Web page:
What does the crowd do when their beloved team loses a Test match to its arch-rivals just by a whisker? Gives the winning team a Standing Ovation. A standing ovation? Isn’t this something quiet unthinkable and way too unreal given the degree of fervour that binds cricket and its fans together in India? But, that’s what the crowd at Chennai’s MA Chidambaram stadium did. It was the last week of January 1999 and India and Pakistan were playing their first Test match of the series. The match was slated to be played in Delhi, since miscreants had dug up the Kotla pitch in protest to Pakistan team’s visit, Chennai got the opportunity.
It was the first ever cricket match I watched in a stadium and even after 19 years I still can recollect the memories vividly. Pakistan was playing a Test series in India after a gap of nine years and local boy Sadagopan Ramesh was making his debut for India. There were around 3000 police personnel deployed in the stadium and we had an armed cop standing near us in the Bharat Petroleum Stand, in all the four days of the match. We weren’t allowed to carry even water bottles inside.
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It was an evenly poised match with India scoring 254 in reply to Pakistan’s 238 in the first innings. With Afridi’s 141- it was his first Test hundred in his very second match- Pakistan posted a score of 286 in the second innings. The hosts needed 271 to win the match and it was naturally a challenging score as the MAC pitch was known for its unpredictability in the fourth inning. At the close of day three India were 40 for two with Dravid (8) and Tendulkar (20) at the crease.
On the fourth day the stadium was nearly full to its capacity of 40,000. Wasim Akram clean bowled Dravid for 10, soon Azharuddin and Ganguly followed him to the pavilion with single digit scores. The crowd started to grew pessimistic. But, when Mongia joined Tendulkar at the centre and started scoring runs hopes were revived and the duo scored a splendid 136 together. The Little Master was playing a wonderfully gritty innings with flawless strokes against the bowling of Akram, Younis and the mercurial Saqlain Mushtaq.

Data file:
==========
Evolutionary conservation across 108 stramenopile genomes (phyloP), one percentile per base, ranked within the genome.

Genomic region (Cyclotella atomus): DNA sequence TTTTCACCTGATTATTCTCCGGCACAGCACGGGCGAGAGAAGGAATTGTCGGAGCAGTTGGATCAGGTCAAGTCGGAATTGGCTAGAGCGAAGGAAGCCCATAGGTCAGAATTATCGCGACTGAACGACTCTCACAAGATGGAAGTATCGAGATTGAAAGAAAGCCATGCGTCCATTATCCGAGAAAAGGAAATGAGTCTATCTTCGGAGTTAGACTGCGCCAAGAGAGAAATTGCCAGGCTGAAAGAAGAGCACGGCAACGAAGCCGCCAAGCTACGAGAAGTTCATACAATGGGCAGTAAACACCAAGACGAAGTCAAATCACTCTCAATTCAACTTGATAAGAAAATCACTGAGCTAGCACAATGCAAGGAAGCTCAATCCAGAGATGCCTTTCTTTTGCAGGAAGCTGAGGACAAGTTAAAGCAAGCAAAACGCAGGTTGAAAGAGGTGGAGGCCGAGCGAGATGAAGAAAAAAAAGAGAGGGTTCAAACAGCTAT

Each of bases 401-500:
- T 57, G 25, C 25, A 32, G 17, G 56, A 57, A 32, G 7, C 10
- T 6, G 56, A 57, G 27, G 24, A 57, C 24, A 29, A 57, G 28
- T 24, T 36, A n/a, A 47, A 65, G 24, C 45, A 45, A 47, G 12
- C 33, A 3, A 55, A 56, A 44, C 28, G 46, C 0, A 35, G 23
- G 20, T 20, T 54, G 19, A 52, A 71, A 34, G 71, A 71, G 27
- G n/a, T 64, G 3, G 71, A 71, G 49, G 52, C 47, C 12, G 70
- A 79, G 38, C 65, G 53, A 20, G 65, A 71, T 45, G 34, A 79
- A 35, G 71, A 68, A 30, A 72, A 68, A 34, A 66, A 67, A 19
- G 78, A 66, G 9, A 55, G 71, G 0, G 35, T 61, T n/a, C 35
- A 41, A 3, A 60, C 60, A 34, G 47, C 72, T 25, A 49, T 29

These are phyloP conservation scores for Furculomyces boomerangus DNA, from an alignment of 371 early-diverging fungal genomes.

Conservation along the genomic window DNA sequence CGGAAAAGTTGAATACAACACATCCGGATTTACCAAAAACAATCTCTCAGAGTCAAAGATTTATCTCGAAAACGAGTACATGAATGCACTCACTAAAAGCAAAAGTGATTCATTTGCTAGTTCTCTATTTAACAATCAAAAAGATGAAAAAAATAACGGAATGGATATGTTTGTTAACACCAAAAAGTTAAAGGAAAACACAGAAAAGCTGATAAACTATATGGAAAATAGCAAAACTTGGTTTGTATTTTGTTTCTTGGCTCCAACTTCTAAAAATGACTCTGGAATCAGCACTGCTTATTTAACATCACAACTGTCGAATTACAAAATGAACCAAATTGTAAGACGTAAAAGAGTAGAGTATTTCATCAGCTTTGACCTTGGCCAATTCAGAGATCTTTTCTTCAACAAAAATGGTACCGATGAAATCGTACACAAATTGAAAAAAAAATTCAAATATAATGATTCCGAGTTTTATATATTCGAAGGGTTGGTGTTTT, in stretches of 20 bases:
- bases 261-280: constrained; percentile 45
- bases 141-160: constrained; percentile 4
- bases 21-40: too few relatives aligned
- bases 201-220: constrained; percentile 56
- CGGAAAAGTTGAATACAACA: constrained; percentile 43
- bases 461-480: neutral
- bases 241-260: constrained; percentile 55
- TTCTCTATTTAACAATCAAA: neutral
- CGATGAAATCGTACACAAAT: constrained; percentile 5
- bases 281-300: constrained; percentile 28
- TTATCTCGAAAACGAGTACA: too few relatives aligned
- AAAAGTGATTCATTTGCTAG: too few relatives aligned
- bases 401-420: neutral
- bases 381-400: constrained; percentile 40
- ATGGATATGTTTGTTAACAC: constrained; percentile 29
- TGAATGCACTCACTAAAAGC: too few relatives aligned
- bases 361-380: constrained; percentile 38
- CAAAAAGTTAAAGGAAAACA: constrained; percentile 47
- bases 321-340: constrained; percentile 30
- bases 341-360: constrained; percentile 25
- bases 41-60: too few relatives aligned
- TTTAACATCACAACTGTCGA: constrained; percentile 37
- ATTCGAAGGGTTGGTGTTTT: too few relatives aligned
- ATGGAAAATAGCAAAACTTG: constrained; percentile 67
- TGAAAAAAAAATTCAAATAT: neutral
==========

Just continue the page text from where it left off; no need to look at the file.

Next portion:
There was this relentless, deafening chant of ‘Sachin, Sachin’ in the stands as Tendulkar neared his century. As Tendulkar scored his 100th run the stadium erupted in joy and the euphoria was indescribable. Spectators took to revelry unmindful of the armed cops around them; a missile of a water pocket flew over us and landed on the fence with a thud, less than a meter away from Ijaz Ahmed fielding at cover boundary. Mongia scored a very important 50 before being dismissed by Akram. The Little Master too fell, to a floating doosra of Saqlain Mushtaq, but not before scoring a magnificent 136, leaving only 17 more to be scored by the four tail-enders. That day ricket’s gods were with Pakistan. Akram and Saqlain cleaned the tail with just 4 runs added to the score and the visitors won the match by 12 runs.
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The entire stadium fell into a deep, shock induced silence. Soon after the fall of the last wicket, Pakistan skipper Akram knelt down and kissed the ground, a few more too joined him. Security personnel cordoned off the Pakistani players encircling them with a rope. Jubliant Pakistanis celebrated their thrilling win jumping in joy and hugging each other. Then something happened. Defying the security Akram came out of the circle by lifting the rope; one by one all the Pakistani players came along with him. They took a lap of honour; as they waved to the crowd the crowd heartily reciprocated, it shed its gloominess down and stood up applauding the winners. It turned out to be the most beautiful and moving crowd gesture in the sporting history of the two countries. Later Akram said in an interview that it was his best moment in India. Cricket commentator Harsha Bhogle described it was his all-time favourite moment in the history of cricket.
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